How do I collaborate with the directors I work with? First off, it’s important to remember they are coming to you to begin with. They are the director of the project, so they’re choosing their production designer, they’re choosing their editor, they’re choosing their costume designer, and they’re choosing their director of photography. One of the first things I like to establish off the bat is the mood and tone of the piece we’re working on.
They already know your work, they already know your style.
So when you meet, it’s a kind of meeting of the minds. When you come together, you start talking about the aesthetics of the film. I find that I do it on location scouts more than anything. We’re sitting in a van for hours on end driving all over the place. And I like to have conversations with the director then and there.
Just start by throwing out some ideas. “What if we do this, or how about that?” Talk about the style, the mood and tone, and the look. That’s when all these things are really done. Because the director has so many things going on that you have to grab that opportunity, and I find that the location scouting van happens to be that wonderful opportunity. We start to have a dialog.
After reading the script, I put together what I call an emotional breakdown, which is a series of thoughts on the script, the characters, what I feel their camera emotion should be, what I feel their lighting emotion should be, and just taking the main characters of the screenplay and breaking that down. I send that to the director, in that they will start to have a thought process on that. And then they’ll come back to me and say “I like this,” or “I’m not so sure about that.”
Let’s take Gabriele Muccino on Fathers and Daughters. We met in Santa Monica and he wanted me to shoot Fathers and Daughters. We had a very good meeting, and I brought my reference books – all that good stuff. All of a sudden, 2 weeks later, I’m in Pittsburg scouting locations with him.
After I read the script and did the emotional breakdown and sent it to him, he started to generate his own shot list that was embedded into the script. So out of that I started to look at it and started to see where the shot list was headed and the idea and the methodology behind it. I started to do the emotional breakdown a little differently and sent that to him with a couple camera ideas with how we could pull this off.
That immediately sparked tons of conversation because I wanted to shoot 80% of the film on the MoVi, which was a very untested device in the cinematic sense. Great for those trick shots, but nobody had really used it to do 80% of a film.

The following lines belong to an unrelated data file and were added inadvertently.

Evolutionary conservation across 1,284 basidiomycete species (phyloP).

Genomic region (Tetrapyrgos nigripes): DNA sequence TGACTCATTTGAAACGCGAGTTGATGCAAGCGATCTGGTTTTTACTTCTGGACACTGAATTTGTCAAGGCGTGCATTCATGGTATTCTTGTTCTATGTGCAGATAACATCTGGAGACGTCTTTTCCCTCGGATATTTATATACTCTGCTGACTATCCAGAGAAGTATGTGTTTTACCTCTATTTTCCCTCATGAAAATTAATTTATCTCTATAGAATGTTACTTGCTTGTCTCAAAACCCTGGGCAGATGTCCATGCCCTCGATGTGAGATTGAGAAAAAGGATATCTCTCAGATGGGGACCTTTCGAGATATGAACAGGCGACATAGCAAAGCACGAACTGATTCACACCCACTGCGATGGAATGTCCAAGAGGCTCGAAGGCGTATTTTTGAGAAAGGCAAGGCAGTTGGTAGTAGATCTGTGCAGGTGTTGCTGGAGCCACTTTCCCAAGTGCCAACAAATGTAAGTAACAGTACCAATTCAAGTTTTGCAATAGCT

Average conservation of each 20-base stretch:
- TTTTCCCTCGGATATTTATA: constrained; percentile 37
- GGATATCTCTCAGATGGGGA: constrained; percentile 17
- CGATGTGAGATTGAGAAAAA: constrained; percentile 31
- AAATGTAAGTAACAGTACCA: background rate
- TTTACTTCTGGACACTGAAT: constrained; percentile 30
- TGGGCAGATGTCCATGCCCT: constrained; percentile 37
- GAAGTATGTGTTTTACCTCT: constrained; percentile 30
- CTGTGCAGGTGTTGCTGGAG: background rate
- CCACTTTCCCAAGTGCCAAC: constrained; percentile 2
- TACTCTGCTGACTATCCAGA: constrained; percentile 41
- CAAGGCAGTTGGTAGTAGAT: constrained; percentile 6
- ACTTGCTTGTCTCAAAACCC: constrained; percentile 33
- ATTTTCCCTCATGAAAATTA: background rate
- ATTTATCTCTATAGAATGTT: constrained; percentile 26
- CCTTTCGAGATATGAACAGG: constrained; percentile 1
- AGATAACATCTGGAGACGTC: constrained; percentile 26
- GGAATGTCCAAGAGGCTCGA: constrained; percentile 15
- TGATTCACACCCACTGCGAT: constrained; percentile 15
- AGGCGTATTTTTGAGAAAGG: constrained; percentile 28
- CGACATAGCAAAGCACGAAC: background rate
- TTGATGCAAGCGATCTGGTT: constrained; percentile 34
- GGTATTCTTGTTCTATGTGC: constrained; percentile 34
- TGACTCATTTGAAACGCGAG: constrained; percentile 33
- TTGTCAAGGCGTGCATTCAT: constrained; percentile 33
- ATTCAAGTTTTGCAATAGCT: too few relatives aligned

He really loved the idea, loved the feel of it. We quickly saw on set what that device could do very well and could not. We exploited its best attributes and it really made this movie very different and very visually engaging.
Out of that you start to work on the mood and the tone of the film. Fathers and Daughters was a very very depressing story so I did not want to hit it with depressing light. It was kind of seen through Katie’s eyes as an 8 year old and what she remembered experiencing from her father. So I took that and said ok “How does an 8 year old see pain?” “How does an 8 year old remember happiness?” Well…everything is going to be a little more saturated. Let’s make it a little more golden and alive.
Because I remember times when I hung out with my dad and we might be throwing the ball in our front yard and I’d remember back and I’m like,
“Dad, remember when we were playing catch after the little league game and it was so awesome and beautiful light and setting sun…”
And he’s like, “what are you talking about? That was like high noon and it wasn’t after the little league game, it was after I got done with lunch and before I went back out on the tractor.”
And I was like “What!?!”
That kind of idea of what a child sees and how they see it through their eyes is the mood and the tone of how I wanted Fathers and Daughters to feel. So I counteracted the emotion of the story because I felt if I had really hit it with that depressing sense of emotion, you’d want to put a bullet in your head when you’re leaving the theater. It’s very alive and very rich and very golden and kinda like how an 8 year old would see the story.
Working with the director and tossing these ideas out and seeing what they respond to is part of your job.
The relationship on set, I find, is very rewarding. I like to be very close to the director, I like to be right next to the monitor with them seeing the performance, establishing that rapport, where they turn to you and say:
“Did you like it?”
And I’m like, “Ehh… I don’t know. I didn’t believe it,” or, “Yes!”
I get very emotional when I’m watching a performance, and I’ll do the “OK” sign or a big thumbs up or all these kinds of things while I’m watching it so the director can immediately see what I’m digging on.
In the Illumination Workshop HD download, I go very in depth about how I work with directors, from the creation process all the way to the execution. I call it discovery. So the full discovery process: meeting with the director, talking with them, breaking down the script with the director, and through the creation.
I had an incredible time collaborating with Gabriele on Fathers and Daughters, I hope you get a chance to check it out.